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Kosovo's Post-Independence Inter-Clan Conflict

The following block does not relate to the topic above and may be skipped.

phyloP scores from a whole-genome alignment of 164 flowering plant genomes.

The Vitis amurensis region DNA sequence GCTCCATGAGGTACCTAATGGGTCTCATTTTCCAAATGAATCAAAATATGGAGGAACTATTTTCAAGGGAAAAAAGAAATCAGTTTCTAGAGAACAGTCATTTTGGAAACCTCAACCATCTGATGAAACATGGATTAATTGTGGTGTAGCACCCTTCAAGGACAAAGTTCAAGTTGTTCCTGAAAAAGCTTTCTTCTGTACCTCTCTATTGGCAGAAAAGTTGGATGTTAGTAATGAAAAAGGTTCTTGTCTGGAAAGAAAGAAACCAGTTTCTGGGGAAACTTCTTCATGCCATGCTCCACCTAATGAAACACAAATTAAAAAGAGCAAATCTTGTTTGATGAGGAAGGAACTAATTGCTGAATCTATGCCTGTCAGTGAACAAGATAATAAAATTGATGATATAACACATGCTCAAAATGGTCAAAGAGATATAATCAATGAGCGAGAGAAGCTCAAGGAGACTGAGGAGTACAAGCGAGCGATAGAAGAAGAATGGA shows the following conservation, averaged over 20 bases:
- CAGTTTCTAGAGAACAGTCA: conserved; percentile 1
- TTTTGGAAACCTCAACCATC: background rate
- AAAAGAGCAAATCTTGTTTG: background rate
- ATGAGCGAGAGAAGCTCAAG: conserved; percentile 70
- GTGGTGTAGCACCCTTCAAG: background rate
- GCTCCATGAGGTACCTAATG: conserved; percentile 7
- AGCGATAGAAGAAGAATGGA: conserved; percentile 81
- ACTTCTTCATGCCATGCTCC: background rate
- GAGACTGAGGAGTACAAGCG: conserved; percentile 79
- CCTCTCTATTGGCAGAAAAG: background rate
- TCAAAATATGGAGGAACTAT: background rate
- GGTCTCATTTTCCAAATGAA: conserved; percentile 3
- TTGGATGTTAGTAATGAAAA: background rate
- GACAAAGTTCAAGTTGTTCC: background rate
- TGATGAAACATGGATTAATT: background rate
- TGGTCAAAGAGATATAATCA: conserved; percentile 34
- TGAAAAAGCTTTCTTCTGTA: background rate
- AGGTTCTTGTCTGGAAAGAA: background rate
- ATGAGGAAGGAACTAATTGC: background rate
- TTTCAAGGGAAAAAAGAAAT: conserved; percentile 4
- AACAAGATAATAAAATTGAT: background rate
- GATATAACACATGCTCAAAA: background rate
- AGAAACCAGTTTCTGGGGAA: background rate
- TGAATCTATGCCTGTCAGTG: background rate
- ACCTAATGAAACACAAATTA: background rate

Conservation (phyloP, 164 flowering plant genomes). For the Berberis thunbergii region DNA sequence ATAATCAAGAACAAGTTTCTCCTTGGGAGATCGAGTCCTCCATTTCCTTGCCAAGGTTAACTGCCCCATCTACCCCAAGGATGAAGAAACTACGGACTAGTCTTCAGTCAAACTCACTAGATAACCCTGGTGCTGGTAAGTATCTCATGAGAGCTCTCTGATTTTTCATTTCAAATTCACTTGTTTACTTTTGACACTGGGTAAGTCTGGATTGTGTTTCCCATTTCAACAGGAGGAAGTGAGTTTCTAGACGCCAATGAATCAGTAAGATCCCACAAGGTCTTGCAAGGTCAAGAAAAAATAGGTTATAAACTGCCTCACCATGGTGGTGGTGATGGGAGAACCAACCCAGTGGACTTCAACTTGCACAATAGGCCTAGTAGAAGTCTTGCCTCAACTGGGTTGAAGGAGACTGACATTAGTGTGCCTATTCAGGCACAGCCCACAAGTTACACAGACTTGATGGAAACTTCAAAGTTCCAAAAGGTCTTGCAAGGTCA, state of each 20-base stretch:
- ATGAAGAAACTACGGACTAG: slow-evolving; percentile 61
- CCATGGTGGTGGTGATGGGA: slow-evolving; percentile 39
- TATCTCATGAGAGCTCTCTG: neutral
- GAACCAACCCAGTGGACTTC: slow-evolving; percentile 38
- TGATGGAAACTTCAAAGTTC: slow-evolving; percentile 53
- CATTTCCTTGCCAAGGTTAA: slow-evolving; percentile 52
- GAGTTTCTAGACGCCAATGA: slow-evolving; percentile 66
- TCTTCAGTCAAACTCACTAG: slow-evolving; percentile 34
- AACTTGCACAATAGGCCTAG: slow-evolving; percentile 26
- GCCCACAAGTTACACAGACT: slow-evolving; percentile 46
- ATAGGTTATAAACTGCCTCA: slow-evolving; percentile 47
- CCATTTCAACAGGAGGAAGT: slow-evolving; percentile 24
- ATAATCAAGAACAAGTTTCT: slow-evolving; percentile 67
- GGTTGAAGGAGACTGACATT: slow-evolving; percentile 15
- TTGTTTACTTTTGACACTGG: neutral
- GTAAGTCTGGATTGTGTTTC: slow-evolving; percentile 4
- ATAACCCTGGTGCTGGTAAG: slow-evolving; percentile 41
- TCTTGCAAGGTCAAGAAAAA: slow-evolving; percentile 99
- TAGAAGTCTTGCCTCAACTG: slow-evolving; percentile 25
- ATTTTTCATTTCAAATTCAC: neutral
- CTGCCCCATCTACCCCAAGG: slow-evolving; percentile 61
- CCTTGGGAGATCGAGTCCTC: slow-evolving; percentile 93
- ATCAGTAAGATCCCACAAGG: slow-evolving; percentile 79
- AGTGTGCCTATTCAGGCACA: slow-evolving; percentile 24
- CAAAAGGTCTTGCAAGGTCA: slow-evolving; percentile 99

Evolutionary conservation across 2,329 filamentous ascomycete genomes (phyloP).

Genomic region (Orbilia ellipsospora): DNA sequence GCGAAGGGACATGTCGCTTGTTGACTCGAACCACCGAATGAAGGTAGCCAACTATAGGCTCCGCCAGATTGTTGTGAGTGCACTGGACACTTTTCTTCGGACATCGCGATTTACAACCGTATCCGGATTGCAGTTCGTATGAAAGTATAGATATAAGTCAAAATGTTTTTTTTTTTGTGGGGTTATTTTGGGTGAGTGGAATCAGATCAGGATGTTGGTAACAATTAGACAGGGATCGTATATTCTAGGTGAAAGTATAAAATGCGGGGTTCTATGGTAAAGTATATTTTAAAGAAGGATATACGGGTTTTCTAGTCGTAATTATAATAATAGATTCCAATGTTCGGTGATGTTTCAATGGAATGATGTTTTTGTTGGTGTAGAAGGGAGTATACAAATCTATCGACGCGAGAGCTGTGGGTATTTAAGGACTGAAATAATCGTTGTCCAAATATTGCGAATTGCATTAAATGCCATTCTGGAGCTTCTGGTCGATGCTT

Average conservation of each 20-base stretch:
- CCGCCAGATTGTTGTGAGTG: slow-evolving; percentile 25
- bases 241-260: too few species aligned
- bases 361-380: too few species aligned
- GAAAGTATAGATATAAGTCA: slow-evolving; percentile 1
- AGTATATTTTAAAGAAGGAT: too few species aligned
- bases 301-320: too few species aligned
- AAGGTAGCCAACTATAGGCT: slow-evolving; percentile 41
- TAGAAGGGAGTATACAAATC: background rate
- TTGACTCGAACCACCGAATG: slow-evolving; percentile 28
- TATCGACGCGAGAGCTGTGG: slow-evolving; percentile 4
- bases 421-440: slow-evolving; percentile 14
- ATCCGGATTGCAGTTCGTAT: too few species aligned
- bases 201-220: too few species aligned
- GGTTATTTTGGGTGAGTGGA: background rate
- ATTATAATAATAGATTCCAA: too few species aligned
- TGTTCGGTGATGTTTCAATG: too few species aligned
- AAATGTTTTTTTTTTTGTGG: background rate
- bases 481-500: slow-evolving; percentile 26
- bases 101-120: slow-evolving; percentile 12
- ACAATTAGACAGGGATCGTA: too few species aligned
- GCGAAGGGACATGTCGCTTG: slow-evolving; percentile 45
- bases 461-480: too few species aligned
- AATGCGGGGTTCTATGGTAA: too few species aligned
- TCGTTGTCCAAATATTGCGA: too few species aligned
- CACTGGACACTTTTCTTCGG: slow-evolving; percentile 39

Unformatted Document Text:  3 feuds. 5 Blood feuds usually end with the intervention of a third party who helps settle the “blood money” as a compensation for the first victim. Between 1990 and 1997, Anton Cetta, a retired professor from the University of Pristina, led a mass campaign for reconciliation, which improved the relationships among feuding clans in Kosovo. 6 At the beginning of the campaign in 1990, nearly 17,000 men were under threat of blood feud revenge. A ceremony of reconciliation in May 1990 at Verrat e Llukes in Decan region attracted several hundred thousand people. 7 As Anton Cetta’s says, this reconciliation campaign was difficult: “It is not easy for families required to draw blood to forgive, because for many centuries, families who did not take vengeance were considered cowards.” 8 Cetta and 500 activists from his Commission for the Forgiveness of Blood toured many villages throughout Kosovo attempting to convince clans to forgive their blood feuds. Cetta successfully resolved several hundred blood feuds. 9 Such conflict mediation was within the prescriptions of the Code of Leke Dukagjini, which allowed for feuding families to negotiate a besa, a sworn truce. 10 The Code explains that: “The besa is a kind of temporary exemption and security which the victim’s house grants the killer and his household members ensuring [a guarantee] that for some time they shall not be persecuted for the bloodshed.” 11 It is not clear whether Anton Cetta envisioned the reconciliation process to be a step towards a long-term solution to the blood feuds. The besa, in theory at least, is a short, time-bound truce. It is likely that “the need for unity in the emergency circumstances of the Serbian takeover” of Kosovo, rather than a true commitment to completely do away with the practice of blood feuds, dictated Cetta’s appeal. 12 The truce turned out to be short-lived. After the 78-day NATO bombing of 5 A dead man’s brother was usually the avenger. Blood feuds do not involve women. Each killer should be very careful to leave a mark so that the death could be identified as committed by one clan or another. Anonymous killings tended not to occur, partly because it defeated the purpose. 6 Fatos Bytyci, “Blood Feuds Revive in Unstable Kosovo,” Institute for War and Peace Reporting, BCR no. 481, 19 February 2004. 7 International Crisis Group, Kosovo after Haradinaj, Europe Report no. 163, 26 May 2005, at p. 10. 8 Bytyci, “Blood Feuds Revive in Unstable Kosovo.” 9 Jeta Xharra, “Comment: Time to End Destructive Kosovo Clan Warfare,” Institute for War and Peace Reporting, 20 April 2005. 10 See Brandon Doll, “The Relationship between the Clan System and Other Institutions in Northern Albania,” Southeast European and Black Sea Studies, (Volume 3, Issue 2), May 2003, at pp. 147-148. 11 Quoted in Tanya Mangalakova, The Kanun in Present-day Albania, Kosovo and Montenegro, International Centre for Minority Studies and Intercultural Relations, Sofia, Bulgaria, 2004, at p. 12. 12 International Crisis Group, Kosovo after Haradinaj, Europe Report no. 163, 26 May 2005, at p. 10.